Geese and ducks are now at the Refuge in huge numbers, so we decided to re-print this article by Helen Petre that originally appeared in the Featherless Flyer, November, 2009, edition.
Great flocks of waterfowl arrive at Hagerman National Wildlife Refuge every fall from the Central Fly-way to find food, shelter and protection for the winter. Waterfowl are the Order Anderiformes, Family Anatidae. Geese are the Subfamily Anserinae. Geese are heavier and have longer necks than ducks. Their short legs are farther forward than those of ducks; an adaptation for more efficient grazing since they are terrestrial feeders. Geese have broad, round tipped bills and feed on grains, seeds, aquatic plants and young grasses. They thrive in the grain fields over the winter at Hagerman. The geese migration is best known for the large number of birds migrating and for the loud, noisy communities that spend the winter here.
Male and female geese look identical. They fly with deep, powerful wing beats. In November at Hagerman, listen for the noisy birds migrating and look for the V formations and long undulating lines.
Canada Geese (Branta canadensis) are the most widespread geese in North America with a black head and neck, white breast and chin strap and characteristic honk, bark or cackle. Historically, Hagerman has had more Snow Geese (Chen caerulescens) than Canada Geese , but both species spend the entire winter on the Mineral Arm of Lake Texoma, arriving in late fall and staying until March. Hagerman also has some Greater White Fronted Geese (Anser albifrons), a fairly common brownish goose with a white face and orange legs. Some 10,000 geese winter on the refuge feeding on grain and aquatic plants. Rested and refueled, they return north along the Central Fly-way to nest in the Arctic again next summer.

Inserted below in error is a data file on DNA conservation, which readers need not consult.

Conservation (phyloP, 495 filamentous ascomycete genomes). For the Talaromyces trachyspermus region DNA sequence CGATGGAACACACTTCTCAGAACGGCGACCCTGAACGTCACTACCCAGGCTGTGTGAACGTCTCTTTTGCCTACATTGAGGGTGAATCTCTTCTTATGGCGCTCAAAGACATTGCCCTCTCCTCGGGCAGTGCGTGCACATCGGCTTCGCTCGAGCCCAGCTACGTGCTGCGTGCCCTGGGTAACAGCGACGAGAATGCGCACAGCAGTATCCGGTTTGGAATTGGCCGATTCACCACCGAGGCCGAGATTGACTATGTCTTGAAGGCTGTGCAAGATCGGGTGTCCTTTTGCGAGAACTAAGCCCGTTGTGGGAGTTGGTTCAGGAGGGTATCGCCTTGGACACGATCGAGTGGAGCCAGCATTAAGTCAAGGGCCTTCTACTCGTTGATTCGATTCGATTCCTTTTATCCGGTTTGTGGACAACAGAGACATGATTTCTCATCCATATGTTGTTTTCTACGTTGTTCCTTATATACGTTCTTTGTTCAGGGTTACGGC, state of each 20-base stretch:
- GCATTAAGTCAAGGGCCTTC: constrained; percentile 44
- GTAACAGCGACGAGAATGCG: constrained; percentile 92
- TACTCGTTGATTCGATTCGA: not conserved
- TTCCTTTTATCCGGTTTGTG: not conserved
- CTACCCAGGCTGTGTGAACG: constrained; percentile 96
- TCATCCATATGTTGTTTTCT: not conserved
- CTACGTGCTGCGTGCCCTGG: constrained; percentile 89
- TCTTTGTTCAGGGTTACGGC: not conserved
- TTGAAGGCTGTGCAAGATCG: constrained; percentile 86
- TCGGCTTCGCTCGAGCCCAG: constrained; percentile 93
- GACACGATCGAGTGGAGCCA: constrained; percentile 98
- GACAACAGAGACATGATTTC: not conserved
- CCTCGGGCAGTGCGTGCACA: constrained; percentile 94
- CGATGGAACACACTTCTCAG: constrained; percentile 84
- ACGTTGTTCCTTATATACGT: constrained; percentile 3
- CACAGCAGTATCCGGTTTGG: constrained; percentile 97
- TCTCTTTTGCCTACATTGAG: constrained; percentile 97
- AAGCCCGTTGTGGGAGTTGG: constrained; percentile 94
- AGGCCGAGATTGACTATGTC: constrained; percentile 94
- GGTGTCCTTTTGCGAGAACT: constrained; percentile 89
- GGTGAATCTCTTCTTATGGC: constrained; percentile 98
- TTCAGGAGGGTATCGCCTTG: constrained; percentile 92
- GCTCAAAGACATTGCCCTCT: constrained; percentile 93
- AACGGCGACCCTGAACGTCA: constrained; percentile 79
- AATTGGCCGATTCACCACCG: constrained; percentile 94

It is the Snow Geese that are the most abundant Hagerman winter residents. Snow Geese are smaller than Canada Geese and migrate in to Hagerman in great numbers along with smaller Ross’s Geese (Chen rossii), the rarest goose in North America. Snow Geese are white with black wing tips and have a heavier bill than Ross’s Geese. Ross’s Geese look like miniature Snow Geese. Look for the smaller birds which lack dark streaks on the bill.
Snow and Canada Geese are common in Oklahoma at Tishomingo National Wildlife Refuge, but Ross’s Geese are uncommon north of Texas. Hagerman National Wildlife Refuge seems to be the place to go for the winter for Ross’s Geese. They are becoming increasing more common winter residents and mix well with Snow Geese.
Hagerman provides food, rest and shelter for the migrating geese that now depend on the 400 acres of planted wheat for energy to keep warm and build up reserves for the return trip north. Providing food also keeps the birds from foraging in farmer’s fields. Historically, waste grain from agricultural fields was the primary food source for migratory geese, but more efficient harvesting leaves less food available in the field. Without Hagerman management, there would not be enough food energy to sustain the numbers of geese over wintering here in north Texas.
Editor's Note: Second Saturday, December 10, will feature programs on the winter waterfowl at the Refuge. There will be a talk by Dr.Wayne Meyer at 10 am, followed by a field trip along Wildlife Drive aboard TAPS buses, with a guide on each bus. The youth program will also take a tour to see the geese; reservations required for the youth program, call the Refuge, 903 786 2826. Programs are free and open to public, sponsored by the Refuge and the Friends of Hagerman.